I Would've Disagreed with Me Too - Elisabeth Klein
I decided to follow Jesus when I was fifteen years old, knowing nothing of the Christian sub-culture or what awaited me. I just knew my life had changed forever with those simple words whispered in a chapel at a local teen hangout. One of my first stops was a Christian bookstore as I needed a Bible of my own (that wasn’t Precious Moments) and some music that wasn’t Twisted Sister. (Okay, who am I kidding? That wasn’t Richard Marx.) 

Enter Amy Grant.  Unguarded was recommended to me and I fell in love with her.  Really, there’s no other way to put it.  With each collection of music that followed (Lead Me On, Heart in Motion, House of Love, Behind the Eyes, Simple Things, along with a couple hymns and Christmas albums thrown in there), I became more and more enchanted. Twenty five years and at least a dozen concerts later, and she is still my absolute favorite singer/songwriter, as real as they come. 

But man, in the mid-90’s, did I ever get mad at her.  You see, she hadn’t kept it a secret that her marriage was difficult, and my marriage was difficult, which endeared me to her even more.  I would literally tell myself, if Amy Grant can stay married, so can I.  (Probably a tad too much pressure to put on someone I didn’t actually know.)  So when news broke of her separation and subsequent divorce, I was devastated.  Truly.  I felt she let me down.  I felt she let all of her fans down.  Didn’t she know how many people were watching her life?  And what the heck — she didn’t even have “biblical grounds”.  No cheating, no abandonment.  I was ticked.  And totally sad.  And, frankly, a little lost.  So, wait, if she can’t stay married, how can I?, I would secretly think.

Twelve years have gone by since she divorced. And in that time, I can think of at least ten other “Christian” couples that I know (either personally or from afar) who have gotten divorced without the typical biblical grounds. And each time has angered me. And each time I secretly judged. And each time I wanted to smack them around. 

But here’s why.  It wasn’t because I was outraged with the unrighteousness.  It was because I thought to myself, I’m staying…and my situation is way worse than yours…so you should have to stay too!

Why am I telling you this? Because now that I’m on the other side of things, though I may still think that some of the divorces shouldn’t have happened, I can tell you a couple things that I know now that I didn’t know back then.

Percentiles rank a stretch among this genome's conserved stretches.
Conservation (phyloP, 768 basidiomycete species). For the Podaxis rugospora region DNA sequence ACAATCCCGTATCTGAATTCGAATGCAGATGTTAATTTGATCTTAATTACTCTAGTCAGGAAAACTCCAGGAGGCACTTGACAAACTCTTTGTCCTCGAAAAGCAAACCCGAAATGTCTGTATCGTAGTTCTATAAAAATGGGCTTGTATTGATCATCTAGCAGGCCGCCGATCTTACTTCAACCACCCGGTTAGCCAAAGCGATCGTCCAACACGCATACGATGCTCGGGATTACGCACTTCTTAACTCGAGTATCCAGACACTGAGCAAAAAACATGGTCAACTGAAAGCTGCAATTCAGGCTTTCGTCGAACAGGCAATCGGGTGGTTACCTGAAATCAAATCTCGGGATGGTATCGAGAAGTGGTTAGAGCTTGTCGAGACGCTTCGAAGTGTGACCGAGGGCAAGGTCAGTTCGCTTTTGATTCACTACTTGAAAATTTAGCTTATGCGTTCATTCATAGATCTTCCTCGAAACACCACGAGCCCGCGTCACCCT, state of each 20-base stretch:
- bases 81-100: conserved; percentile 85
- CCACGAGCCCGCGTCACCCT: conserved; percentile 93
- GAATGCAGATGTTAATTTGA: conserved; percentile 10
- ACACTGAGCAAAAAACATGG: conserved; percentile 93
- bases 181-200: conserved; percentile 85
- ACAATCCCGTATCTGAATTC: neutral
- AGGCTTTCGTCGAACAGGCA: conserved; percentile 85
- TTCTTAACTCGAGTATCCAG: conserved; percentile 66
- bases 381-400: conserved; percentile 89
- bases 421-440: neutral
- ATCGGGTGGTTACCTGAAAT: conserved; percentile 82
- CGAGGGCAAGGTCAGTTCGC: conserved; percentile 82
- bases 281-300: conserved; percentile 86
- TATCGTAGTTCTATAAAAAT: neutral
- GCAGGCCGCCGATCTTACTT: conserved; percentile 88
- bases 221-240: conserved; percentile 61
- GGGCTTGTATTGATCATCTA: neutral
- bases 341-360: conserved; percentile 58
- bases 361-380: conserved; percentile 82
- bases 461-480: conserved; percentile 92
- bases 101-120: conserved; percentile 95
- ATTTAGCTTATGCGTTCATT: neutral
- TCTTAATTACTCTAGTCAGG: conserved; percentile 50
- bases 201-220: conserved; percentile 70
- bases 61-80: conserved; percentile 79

First, no one but Jesus, the husband and the wife can know the full story. No one. And because of that, only the husband and the wife will stand before God and give an account. 

Secondly, no one but Jesus, the husband and the wife know the pain.  And that is why no one should stand on the sidelines throwing things at us as we walk this path.

Thirdly, it’s one thing for me to speak difficult truth into the life of one of my best friends. They expect it and want it; I expect it and need it from them too. But it’s an entirely different, and inappropriate, thing for me to speak difficult truth into the life of someone I have never met (thus the refraining of sending Amy Grant a letter pleading with her to change her mind). 

And lastly, it’s one thing to share your two cents before something has taken place. In fact, I remember meeting with a friend maybe ten or twelve years ago and begging her not to divorce her husband (and she didn’t). But once it’s done, it’s done. There is no point whatsoever in walking up to a wounded soul and pouring harshness into something that is desperately trying to heal. 

So, yes, even five years ago, I would’ve judged me, and been mad at me, and maybe even had the gall to say unkind and unhelpful things to me.  But not today…not anymore.  Because I know that pain cannot be helped or healed with more pain…it can only be helped and healed with mercy, grace and an abundance of love.

If this post encouraged you, you would benefit from “Unraveling: Hanging onto Faith through the End of a Christian Marriage”, found here or “Living through Divorce as a Christian Woman”, found here.